Three unions usually associated with the political left, however, supported Brexit: two railroad workers’ unions and the bakers. The joint statement from these unions argued, “The EU is anti-worker and cannot be reformed. We support a Leave vote in the forthcoming referendum because we believe the EU acts overwhelmingly in the interests of big business and against the interests of workers.”

At the same time, referring to the mounting immigrant crisis on the borders of the EU, they opposed the idea of “fortress Europe,” stating, “We profoundly regret that children and families fleeing poverty, persecution and war are not being allowed in to Europe.” They also distanced themselves from the mainstream Leave campaign, saying “Unlike UKIP and others we don’t believe Britain should be an island unto itself. Our country, and indeed many countries, are nations of immigrants.”

Both the pro- and anti-EU positions of the unions assumed that the vote was really about economic issues and EU policies, good or bad, pro- or anti-worker. In fact for most Leave voters immigration per se had become a central or even the central issue.

Most unions did respond to the rise in hate crimes in the wake of the vote. Unite, Britain’s largest union with 1.4 million members, said “it will be redoubling its efforts in workplaces and communities to challenge those seeking to spread fear and hate.” Soon, however, most union leaders turned their attention to the political crisis that quickly emerged after the unexpected majority for Brexit.

Political Aftershocks

The political fallout of Brexit was fast and dramatic. David Cameron, who had been cock-sure that the “quiet people of Britain” would vote to remain in the EU, resigned as Prime Minister and Conservative Party leader. This precipitated a leadership struggle within the already deeply divided Tory Party. The bitter contest, however, rapidly turned into a coronation of Home Secretary Theresa May as opponents were stabbed in the back or dropped out.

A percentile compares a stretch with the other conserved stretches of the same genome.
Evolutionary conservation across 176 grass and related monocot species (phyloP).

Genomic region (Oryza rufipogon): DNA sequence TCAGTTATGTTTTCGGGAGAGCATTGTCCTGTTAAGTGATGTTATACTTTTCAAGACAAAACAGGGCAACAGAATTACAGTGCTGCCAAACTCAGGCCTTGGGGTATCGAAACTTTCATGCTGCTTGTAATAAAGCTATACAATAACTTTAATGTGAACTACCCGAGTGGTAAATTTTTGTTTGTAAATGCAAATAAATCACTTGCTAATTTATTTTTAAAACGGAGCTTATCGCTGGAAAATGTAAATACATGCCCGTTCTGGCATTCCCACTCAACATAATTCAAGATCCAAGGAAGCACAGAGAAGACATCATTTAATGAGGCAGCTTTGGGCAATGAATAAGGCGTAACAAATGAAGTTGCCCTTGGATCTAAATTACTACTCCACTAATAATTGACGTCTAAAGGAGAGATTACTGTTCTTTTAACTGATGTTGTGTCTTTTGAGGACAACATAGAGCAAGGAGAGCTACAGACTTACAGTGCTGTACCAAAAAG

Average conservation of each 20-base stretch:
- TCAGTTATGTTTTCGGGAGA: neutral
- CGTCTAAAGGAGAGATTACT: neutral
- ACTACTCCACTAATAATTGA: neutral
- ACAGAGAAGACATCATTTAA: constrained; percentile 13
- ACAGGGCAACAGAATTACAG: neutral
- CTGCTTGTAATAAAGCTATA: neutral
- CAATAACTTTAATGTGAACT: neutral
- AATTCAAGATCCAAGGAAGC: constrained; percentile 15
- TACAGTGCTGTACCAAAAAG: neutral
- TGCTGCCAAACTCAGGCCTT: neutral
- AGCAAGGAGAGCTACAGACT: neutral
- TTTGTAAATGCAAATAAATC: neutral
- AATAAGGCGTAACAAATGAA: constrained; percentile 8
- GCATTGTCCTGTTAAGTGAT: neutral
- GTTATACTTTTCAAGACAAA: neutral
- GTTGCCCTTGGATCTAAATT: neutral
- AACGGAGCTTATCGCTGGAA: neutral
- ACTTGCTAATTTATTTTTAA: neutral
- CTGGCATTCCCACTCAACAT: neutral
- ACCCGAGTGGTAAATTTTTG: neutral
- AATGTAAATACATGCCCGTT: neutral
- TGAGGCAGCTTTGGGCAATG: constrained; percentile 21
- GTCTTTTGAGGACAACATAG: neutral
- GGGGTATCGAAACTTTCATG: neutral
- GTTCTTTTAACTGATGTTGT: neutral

Theresa May became the new Prime Minister on Wednesday July 13, delivering an out-of-character “populist” speech in which she expressed her concern for the masses. As Home Secretary she presided over immigration matters for the last six years. Although she supported the Remain campaign, she has been harsh on non-EU immigrants.

Unless the Conservatives call a general election in the fall and lose, under the prevailing five-year term rule put in place by the Conservatives themselves they will be free to impose their policies for nearly four more years. As the union leaders warned, May will no doubt impose the Tories’ anti-union, austerity and creeping privatization agenda as soon as possible.

Just what sort of relationship she will negotiate with the EU is unclear. Membership in the Single Market, without political EU membership, á la Norway is frequently mentioned, but this would involve the continued free movement of labor. In any case, May seems determined to put off invoking EU article 50 which would officially initiate negotiations with the EU over exit. Whatever the new relationship with the EU is, increased reliance on the United States is almost certain.

An even more severe crisis has struck the Labour Party. Last November the membership of the Labour Party surprised its mainstream leaders when left-winger Jeremy Corbyn was elected party leader by 60% of the membership along with the support of most trade union leaders. Thousands joined or rejoined the party to vote for Corbyn in hopes of turning Labour away from the Tory-lite, “Third Way” (Clinton-like) policies of Tony Blair and his fellow modernizers.